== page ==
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Canada's Bouchard feels best yet to come after Wimbledon final loss to Kvitova

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Petra Kvitova of the Czech Republic, right, holds the trophy after winning the women's singles final against Eugenie Bouchard of Canada, left, at the All England Lawn Tennis Championships in Wimbledon, London, Saturday, July 5, 2014. (AP Photo/Sang Tan)

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Petra Kvitova of the Czech Republic, right, holds the trophy after winning the women's singles final against Eugenie Bouchard of Canada, left, at the All England Lawn Tennis Championships in Wimbledon, London, Saturday, July 5, 2014. (AP Photo/Sang Tan)

LONDON - Eugenie Bouchard's historic run at Wimbledon is over, but she thinks she's just getting started.

Petra Kvitova of the Czech Republic beat Bouchard 6-3, 6-0 on Saturday in the women's final to claim her second Wimbledon title, ending an impressive run by the 20-year-old Canadian at the All England Club.

No Canadian had ever reached a Grand Slam singles final in the Open era before Bouchard.

"It was a big moment walking out on to centre court for a final. I have that experience now, I know what it feels like," said Bouchard. "I hope I can walk out to many more finals. That's the goal.

"I'm going to go back, work on my game, try to get better. You always need to get better."

Bouchard, from Westmount, Que., is currently ranked 13th in the world, seven positions below Kvitova. She will rise to seventh when the WTA standings are updated after Wimbledon. She beat Germany's Angelique Kerber 6-3, 6-4 in the quarter-final before topping Romania's Simona Halep 7-6 (5), 6-2 in the semis.

The success at Wimbledon comes after a breakthrough season last year. Bouchard reached the semifinals at the Australian Open and French Open earlier this season.

"I think it's a tough road to try and become as good as I want to be, no matter what," said Bouchard. "I'm not going to win every single time. I think this was a good experience for me — my first Slam final — so I'm going to learn a lot from this match and hopefully use it to get much better."

Bouchard was overwhelmed by Kvitova, who added a second to her first from 2011. Watching from the Royal Box was Britain's Princess Eugenie, the royal for whom the Canadian was named.

"Tough loss today at Wimbledon, but you're an inspiration @geniebouchard & Canada couldn't be more proud of you," said Prime Minister Stephen Harper in a tweet.

Kvitova, her right thigh heavily wrapped as it was through the two-week tournament, quickly took charge of the match. She handcuffed Bouchard's attacking game with a strong offence of her own, putting the Canadian under pressure on every service game with break point.

"I have to give full credit to my opponent, she played unbelievable," said Bouchard. "I know I won't win every match but I want to be as good as I can be. This was a good experience and something I will learn from. I can hopefully use it to get better."

Bouchard was broken in the third and seventh games to fall to a 5-2 deficit. She showed her own form by breaking back for 3-5 after Kvitova netted after chasing Bouchard's cross-court shot.

Despite Bouchard's resistance, Kvitova wrapped up the first set in less than 30 minutes on a third set point.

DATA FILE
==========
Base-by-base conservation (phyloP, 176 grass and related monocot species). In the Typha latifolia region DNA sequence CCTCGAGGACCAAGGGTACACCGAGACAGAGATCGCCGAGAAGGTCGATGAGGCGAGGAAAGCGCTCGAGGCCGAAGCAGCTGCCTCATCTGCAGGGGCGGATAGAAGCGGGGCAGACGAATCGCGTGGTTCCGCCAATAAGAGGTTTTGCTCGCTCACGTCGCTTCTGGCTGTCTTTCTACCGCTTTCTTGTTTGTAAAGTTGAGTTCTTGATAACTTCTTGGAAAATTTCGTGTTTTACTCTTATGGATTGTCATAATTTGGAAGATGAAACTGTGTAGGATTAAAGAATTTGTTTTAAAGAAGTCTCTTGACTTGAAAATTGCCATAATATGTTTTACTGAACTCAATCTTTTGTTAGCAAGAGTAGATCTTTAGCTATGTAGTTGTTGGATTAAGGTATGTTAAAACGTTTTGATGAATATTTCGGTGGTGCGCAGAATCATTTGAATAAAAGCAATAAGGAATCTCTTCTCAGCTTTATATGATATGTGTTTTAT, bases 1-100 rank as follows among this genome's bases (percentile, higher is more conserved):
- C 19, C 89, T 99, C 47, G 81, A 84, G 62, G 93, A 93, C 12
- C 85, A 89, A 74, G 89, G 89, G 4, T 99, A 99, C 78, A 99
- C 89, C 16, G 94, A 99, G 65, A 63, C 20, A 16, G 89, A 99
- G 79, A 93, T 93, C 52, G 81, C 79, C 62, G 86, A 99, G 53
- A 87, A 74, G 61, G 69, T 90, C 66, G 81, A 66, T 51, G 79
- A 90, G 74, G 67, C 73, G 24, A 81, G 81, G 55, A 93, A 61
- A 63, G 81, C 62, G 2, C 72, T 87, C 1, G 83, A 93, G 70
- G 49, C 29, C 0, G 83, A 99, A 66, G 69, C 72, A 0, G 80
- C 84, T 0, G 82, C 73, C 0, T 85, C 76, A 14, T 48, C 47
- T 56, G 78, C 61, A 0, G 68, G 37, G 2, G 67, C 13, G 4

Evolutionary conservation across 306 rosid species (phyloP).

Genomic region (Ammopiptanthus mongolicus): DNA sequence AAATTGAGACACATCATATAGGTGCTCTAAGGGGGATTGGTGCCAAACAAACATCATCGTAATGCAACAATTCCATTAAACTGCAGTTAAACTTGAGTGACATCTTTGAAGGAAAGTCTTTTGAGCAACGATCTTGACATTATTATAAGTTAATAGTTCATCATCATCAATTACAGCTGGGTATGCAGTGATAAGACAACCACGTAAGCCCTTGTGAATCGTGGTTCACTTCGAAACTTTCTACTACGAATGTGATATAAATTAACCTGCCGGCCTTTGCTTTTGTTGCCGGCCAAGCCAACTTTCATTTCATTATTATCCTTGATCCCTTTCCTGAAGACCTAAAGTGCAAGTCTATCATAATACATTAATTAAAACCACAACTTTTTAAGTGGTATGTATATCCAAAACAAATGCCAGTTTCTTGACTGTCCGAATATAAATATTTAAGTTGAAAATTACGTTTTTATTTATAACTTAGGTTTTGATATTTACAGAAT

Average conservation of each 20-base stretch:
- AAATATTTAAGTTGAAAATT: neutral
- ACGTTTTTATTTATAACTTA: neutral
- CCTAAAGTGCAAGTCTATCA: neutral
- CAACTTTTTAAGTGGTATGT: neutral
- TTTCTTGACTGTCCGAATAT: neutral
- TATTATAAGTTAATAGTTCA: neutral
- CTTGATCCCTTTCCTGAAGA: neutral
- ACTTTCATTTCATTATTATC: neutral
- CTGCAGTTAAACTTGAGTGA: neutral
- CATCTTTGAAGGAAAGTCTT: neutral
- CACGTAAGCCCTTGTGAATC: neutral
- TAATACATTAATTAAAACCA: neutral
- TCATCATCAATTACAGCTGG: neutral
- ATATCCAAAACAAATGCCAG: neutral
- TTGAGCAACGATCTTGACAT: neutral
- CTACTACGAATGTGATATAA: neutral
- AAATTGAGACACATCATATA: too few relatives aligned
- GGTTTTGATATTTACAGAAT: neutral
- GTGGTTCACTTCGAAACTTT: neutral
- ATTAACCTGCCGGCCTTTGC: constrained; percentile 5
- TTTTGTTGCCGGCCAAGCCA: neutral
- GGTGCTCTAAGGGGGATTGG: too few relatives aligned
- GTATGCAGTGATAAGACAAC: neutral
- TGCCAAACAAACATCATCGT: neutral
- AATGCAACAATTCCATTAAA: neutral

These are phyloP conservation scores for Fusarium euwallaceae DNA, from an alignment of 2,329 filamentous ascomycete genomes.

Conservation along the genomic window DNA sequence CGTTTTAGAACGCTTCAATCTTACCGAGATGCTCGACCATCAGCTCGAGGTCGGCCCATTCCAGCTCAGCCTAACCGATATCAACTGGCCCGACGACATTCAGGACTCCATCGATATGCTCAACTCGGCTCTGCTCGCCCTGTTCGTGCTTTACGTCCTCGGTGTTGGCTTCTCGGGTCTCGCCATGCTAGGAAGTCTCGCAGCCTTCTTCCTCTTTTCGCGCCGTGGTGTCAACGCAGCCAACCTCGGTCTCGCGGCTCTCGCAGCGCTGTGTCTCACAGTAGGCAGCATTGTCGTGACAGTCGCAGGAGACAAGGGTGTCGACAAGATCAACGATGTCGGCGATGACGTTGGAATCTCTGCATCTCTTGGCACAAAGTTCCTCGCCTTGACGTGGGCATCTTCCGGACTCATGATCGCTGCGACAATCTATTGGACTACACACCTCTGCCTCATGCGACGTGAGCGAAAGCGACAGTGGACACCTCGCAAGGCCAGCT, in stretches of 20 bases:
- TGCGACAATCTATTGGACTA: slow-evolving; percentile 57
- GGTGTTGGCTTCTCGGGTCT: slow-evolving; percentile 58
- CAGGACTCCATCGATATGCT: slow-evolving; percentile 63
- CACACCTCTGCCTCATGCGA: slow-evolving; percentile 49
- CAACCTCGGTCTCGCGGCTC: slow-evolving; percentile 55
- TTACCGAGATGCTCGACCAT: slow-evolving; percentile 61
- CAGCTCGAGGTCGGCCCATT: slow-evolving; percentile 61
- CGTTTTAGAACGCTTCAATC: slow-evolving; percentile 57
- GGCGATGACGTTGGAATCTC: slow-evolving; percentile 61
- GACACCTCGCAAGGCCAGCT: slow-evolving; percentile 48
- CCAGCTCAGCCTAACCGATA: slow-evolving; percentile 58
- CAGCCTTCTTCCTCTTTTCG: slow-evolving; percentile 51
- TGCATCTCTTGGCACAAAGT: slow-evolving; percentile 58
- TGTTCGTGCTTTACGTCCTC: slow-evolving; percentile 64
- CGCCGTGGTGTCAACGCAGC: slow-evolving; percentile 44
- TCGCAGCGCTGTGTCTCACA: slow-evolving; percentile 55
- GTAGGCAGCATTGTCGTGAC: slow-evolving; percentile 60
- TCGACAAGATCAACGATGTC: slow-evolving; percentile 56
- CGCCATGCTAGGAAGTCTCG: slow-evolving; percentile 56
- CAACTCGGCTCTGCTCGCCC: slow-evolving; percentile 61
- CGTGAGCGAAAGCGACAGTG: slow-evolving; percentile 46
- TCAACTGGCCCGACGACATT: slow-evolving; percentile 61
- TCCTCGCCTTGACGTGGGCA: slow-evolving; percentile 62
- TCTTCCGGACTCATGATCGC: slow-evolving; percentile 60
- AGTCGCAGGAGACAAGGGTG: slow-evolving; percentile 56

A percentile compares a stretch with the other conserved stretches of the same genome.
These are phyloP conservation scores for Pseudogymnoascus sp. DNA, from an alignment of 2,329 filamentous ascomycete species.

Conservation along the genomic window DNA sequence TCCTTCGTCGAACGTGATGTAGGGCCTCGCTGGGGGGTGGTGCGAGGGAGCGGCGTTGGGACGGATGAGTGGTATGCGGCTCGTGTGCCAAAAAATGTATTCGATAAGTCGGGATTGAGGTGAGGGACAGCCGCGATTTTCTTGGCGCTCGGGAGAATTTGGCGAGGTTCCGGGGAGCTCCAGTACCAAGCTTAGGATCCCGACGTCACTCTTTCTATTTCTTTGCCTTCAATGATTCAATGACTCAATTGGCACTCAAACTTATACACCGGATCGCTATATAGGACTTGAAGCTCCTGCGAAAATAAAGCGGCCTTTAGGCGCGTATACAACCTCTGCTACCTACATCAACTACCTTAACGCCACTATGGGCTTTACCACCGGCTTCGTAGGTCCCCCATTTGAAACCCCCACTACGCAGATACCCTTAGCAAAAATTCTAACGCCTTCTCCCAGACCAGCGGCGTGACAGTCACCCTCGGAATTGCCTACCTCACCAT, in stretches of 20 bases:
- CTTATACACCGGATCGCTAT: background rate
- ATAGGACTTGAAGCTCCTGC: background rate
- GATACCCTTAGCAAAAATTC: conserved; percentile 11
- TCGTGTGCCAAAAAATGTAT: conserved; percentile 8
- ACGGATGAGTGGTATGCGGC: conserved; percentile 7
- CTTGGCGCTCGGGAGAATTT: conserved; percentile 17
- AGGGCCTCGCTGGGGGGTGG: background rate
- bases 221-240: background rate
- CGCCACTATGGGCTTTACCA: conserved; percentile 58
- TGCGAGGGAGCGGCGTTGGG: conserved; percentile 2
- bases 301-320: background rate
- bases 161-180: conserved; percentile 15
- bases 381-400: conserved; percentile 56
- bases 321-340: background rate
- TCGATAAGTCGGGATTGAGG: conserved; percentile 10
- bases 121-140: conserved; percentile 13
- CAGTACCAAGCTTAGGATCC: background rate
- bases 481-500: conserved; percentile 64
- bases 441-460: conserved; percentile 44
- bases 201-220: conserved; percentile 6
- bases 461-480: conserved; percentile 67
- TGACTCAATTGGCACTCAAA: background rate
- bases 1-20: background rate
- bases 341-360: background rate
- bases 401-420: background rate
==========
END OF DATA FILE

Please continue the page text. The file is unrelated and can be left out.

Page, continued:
Kvitova picked up where she left off to start the second set with a break of Bouchard for 2-0. With the experienced Czech keeping up a lethally rapid pace, there was little time for Bouchard to react.

Bouchard missed on a return at her feet to trail 4-0 as Kvitova took a stranglehold on the match. The Czech dished out a love game for 5-0 and finished off the title performance on her first match point with a deeply angled backhand cross-court winner after 55 minutes on court.

It has been a strong tournament for other Canadians as well.

Vancouver's Vasek Pospisil and American Jack Sock beat Bob and Mike Bryan of the United States in thrilling 7-6 (5), 6-7 (3), 6-4, 3-6, 7-5 victory to win the men's doubles final Saturday.

Milos Raonic of Thornhill, Ont., made it to the men's singles semifinal before losing to seven-time champion Roger Federer of Switzerland in straight sets. The last Canadian to reach a men's final four at a major was Robert Powell at Wimbledon in 1908, according to Tennis Canada.

Montreal native Greg Rusedski reached the U.S. Open final in 1997 but he was representing Great Britain at that time.

Defending mixed doubles champions Daniel Nestor of Toronto and French partner Kristina Mladenovic will play a semifinal match against Max Mirnyi of Belarus and Hao-Ching Chan of Taiwan.

Bouchard has done well at the All England Club in the past. She won the Wimbledon girls' title in 2012, becoming the first Canadian to win a junior Grand Slam in singles.

"I love coming back to Wimbledon, so thank you, guys," said Bouchard at centre court immediately after the match to a loud round of applause from the fans in attendance Saturday.

Last year at Wimbledon, Bouchard won her second-round match against former world No. 1 Ana Ivanovic in straight sets before she was eliminated in the third round by Carla Suarez Navarro.

Kvitova defeated Bouchard in straight sets in their lone previous meeting last year at the Rogers Cup in Toronto.

Bouchard said she will return to Montreal to decompress after the Wimledon final.

"I'll take some time off — much deserved, I've been playing a lot of tennis at a high level recently," said Bouchard. "I'll take time for the mind and body and then hit the practice court again and get excited for the second half of the season."

History

Updated on Saturday, July 5, 2014 at 8:29 PM CDT: Changes photo.

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